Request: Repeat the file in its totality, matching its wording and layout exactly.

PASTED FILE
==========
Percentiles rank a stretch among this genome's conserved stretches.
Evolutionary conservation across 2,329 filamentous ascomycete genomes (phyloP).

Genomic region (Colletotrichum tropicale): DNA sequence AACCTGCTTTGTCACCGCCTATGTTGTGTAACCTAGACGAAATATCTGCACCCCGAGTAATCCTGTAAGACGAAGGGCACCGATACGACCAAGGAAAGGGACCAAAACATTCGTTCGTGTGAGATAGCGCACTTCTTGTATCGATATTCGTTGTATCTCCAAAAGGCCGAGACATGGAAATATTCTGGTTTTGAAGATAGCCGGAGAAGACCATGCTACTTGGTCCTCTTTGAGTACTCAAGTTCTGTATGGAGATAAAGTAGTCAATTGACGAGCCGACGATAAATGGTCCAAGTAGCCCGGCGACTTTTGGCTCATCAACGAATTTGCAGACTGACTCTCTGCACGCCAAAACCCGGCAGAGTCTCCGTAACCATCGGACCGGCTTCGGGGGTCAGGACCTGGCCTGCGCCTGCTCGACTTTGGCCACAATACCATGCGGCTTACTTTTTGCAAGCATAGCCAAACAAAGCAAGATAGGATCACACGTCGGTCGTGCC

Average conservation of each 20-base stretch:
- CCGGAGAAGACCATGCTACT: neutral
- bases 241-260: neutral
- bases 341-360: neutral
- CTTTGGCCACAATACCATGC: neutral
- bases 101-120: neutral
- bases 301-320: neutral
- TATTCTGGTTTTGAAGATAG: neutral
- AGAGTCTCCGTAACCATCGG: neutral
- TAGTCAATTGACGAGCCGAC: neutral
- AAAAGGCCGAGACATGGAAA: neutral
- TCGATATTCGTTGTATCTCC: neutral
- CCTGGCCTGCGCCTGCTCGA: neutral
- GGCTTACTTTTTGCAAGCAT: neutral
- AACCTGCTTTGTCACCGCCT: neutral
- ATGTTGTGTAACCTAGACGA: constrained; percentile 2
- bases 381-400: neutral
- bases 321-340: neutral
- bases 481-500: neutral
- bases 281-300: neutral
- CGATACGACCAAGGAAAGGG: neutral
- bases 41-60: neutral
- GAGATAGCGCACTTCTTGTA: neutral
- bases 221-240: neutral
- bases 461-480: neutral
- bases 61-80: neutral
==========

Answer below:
Percentiles rank a stretch among this genome's conserved stretches.
Evolutionary conservation across 2,329 filamentous ascomycete genomes (phyloP).

Genomic region (Colletotrichum tropicale): DNA sequence AACCTGCTTTGTCACCGCCTATGTTGTGTAACCTAGACGAAATATCTGCACCCCGAGTAATCCTGTAAGACGAAGGGCACCGATACGACCAAGGAAAGGGACCAAAACATTCGTTCGTGTGAGATAGCGCACTTCTTGTATCGATATTCGTTGTATCTCCAAAAGGCCGAGACATGGAAATATTCTGGTTTTGAAGATAGCCGGAGAAGACCATGCTACTTGGTCCTCTTTGAGTACTCAAGTTCTGTATGGAGATAAAGTAGTCAATTGACGAGCCGACGATAAATGGTCCAAGTAGCCCGGCGACTTTTGGCTCATCAACGAATTTGCAGACTGACTCTCTGCACGCCAAAACCCGGCAGAGTCTCCGTAACCATCGGACCGGCTTCGGGGGTCAGGACCTGGCCTGCGCCTGCTCGACTTTGGCCACAATACCATGCGGCTTACTTTTTGCAAGCATAGCCAAACAAAGCAAGATAGGATCACACGTCGGTCGTGCC

Average conservation of each 20-base stretch:
- CCGGAGAAGACCATGCTACT: neutral
- bases 241-260: neutral
- bases 341-360: neutral
- CTTTGGCCACAATACCATGC: neutral
- bases 101-120: neutral
- bases 301-320: neutral
- TATTCTGGTTTTGAAGATAG: neutral
- AGAGTCTCCGTAACCATCGG: neutral
- TAGTCAATTGACGAGCCGAC: neutral
- AAAAGGCCGAGACATGGAAA: neutral
- TCGATATTCGTTGTATCTCC: neutral
- CCTGGCCTGCGCCTGCTCGA: neutral
- GGCTTACTTTTTGCAAGCAT: neutral
- AACCTGCTTTGTCACCGCCT: neutral
- ATGTTGTGTAACCTAGACGA: constrained; percentile 2
- bases 381-400: neutral
- bases 321-340: neutral
- bases 481-500: neutral
- bases 281-300: neutral
- CGATACGACCAAGGAAAGGG: neutral
- bases 41-60: neutral
- GAGATAGCGCACTTCTTGTA: neutral
- bases 221-240: neutral
- bases 461-480: neutral
- bases 61-80: neutral